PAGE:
In November 2000 came a landmark decision by the High Court ruling that the expulsion of the Chagossians was unlawful. The court case brought to light many documents detailing the full crime of the eviction, which had recently become public under the 30 year rule. As a result of the ruling, the order which had expelled the Chagossians had to be immediately amended, conferring on those born on the islands, and their children, the right to resettle on all the islands.
However, the government said that this would have to be balanced with their treaty obligations to the US, so the right to return excluded Diego Garcia. This makes the Diego Garcia base possibly the only one in the world with no adjacent civilian population.
But when asked about actually returning, the UK and the US both said it was the other’s responsibility. Meanwhile, the yachtsmen who frequent the outer islands were still tolerated, and the base continued to employ about 2,000 civilian personnel, recruited from the Philippines and Sri Lanka.
A feasibility study into resettlement of the islands was completed in June 2002 by the Foreign and Commonwealth Office. It concluded that resettlement would be difficult, precarious and costly ,and mentions floods, earthquakes and global warming as possible hazards. But Harvard resettlement expert Jonathan Jenness said the study’s conclusions were “erroneous in every assertion” He also criticised the study for its lack of data, lack of objectivity, and a complete failure to consult the Chagossians themselves. It has been pointed out that a settled population lived there happily for generations, and that the Americans live there now without worrying unduly about natural disasters.
On Thursday 10 June 2004 (better known as “Super Thursday” – local election day) royal orders were suddenly passed banning anyone from setting foot on the Chagos islands. The government made sure no one knew about this shocking move until it was too late. Not only did they pass the laws secretly as “orders in council” – requiring no prior consultation or debate – they also buried the move on a day when the news was dominated by the elections. The orders amounted to a new act of exile, overruling the court victory in 2000. This blow was followed a few days later by the refusal of permission to appeal a High Court ruling from October 2003 which denied the Chagossians compensation.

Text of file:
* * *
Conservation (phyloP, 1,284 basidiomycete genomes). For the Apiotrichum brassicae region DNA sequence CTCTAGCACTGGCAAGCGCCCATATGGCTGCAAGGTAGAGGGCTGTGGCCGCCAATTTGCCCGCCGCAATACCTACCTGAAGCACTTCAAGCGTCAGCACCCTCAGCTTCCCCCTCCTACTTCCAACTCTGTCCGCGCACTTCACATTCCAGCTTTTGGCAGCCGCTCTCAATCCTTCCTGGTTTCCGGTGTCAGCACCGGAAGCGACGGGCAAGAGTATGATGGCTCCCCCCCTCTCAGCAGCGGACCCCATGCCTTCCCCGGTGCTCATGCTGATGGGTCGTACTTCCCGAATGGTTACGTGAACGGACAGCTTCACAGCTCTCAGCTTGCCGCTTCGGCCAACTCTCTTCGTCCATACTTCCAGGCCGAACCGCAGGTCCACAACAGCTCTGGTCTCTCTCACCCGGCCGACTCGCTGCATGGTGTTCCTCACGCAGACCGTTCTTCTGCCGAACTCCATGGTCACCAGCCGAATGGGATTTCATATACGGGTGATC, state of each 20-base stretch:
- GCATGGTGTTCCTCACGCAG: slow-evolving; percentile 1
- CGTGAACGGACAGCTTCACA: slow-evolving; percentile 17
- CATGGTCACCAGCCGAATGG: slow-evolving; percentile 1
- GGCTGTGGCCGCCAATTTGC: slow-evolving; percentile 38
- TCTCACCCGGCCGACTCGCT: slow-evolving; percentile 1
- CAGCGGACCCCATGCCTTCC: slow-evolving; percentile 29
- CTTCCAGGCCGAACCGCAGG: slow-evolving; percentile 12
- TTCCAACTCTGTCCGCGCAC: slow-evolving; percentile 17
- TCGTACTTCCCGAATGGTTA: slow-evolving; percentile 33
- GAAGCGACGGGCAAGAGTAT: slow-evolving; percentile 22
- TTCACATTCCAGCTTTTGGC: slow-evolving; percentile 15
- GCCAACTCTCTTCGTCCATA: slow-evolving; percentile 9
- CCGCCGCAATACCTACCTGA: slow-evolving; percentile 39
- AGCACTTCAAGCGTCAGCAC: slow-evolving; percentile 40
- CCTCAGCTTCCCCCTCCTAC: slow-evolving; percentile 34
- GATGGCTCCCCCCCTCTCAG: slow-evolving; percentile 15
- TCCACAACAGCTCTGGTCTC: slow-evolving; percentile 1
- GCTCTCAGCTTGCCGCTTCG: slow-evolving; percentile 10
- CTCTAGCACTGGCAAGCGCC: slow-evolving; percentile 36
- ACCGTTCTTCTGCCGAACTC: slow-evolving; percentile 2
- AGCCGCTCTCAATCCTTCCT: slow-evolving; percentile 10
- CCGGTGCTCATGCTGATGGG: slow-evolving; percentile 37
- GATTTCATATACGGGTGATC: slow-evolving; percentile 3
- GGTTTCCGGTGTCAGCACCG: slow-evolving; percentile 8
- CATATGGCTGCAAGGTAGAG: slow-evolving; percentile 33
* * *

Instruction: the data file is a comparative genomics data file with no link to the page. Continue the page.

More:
On Thursday 11 May 2006 the High Court overturned the orders in council of 2004, giving the Chagossians back the right of return that they won in 2000. The islanders’ solicitor Richard Gifford said: “The British Government has been defeated in its attempt to abolish the right of abode of the islanders after first deporting them in secret 30 years ago…This is the fourth time in five years that Her Majesty’s judges have deplored the treatment inflicted upon this fragile community.”
But it wouldn’t be the last time – the Government appealed against the ruling, and a year later, was defeated again at the Court of Appeal, with the judges calling its treatment of the islanders unlawful and an abuse of power. It then took its appeal to the House of Lords, where the Law lords ruled in October 2008 by a majority of three-to-two to allow the government’s appeal.
In short, it means that the highest court in the land has decided the ‘Orders in Council’ used secretly to renew the islanders’ eviction in 2004 (after they had won the right to return four years earlier) were indeed legal, despite the High Court and Court of Appeal having said they were not. But the islanders haven’t given up, and are taking their case to the European Court of Human Rights.
An All Party Parliamentary Group on Chagos was established in late 2008 and has gone on to become one of the most active cross-party groups. In July 2009 the Foreign and Commonwealth Office decided that it would contest the case at the European Court of Human Rights, instead of seeking a friendly settlement as the court suggested. It’s the fourth time in a decade the FCO has chosen to fight the case rather than admit that the removal of the Chagossians was, and still is, a violation of their human rights.
In March 2010 an Early Day Motion tabled by Labour MP Diane Abbott, calling for the government to drop the case, racked up signatures from 62 MPs. In the run-up to the 2010 general election, numerous candidates pledged support for the Chagossians, with William Hague (now Foreign Secretary) promising to push for a fair settlement, and Nick Clegg (now Deputy Prime Minister) saying the government had a moral responsibility to let the islanders go home.
But after the election the coalition government revealed that it would continue to contest the case at the European Court of Human Rights, saying that the arguments against resettlement are “clear and compelling”. It also continued with the previous government’s plan for a Marine Protected Area, which effectively blocks resettlement by banning all fishing in Chagos.
A decision is expected from the European Court of Human Rights soon. The struggle goes on.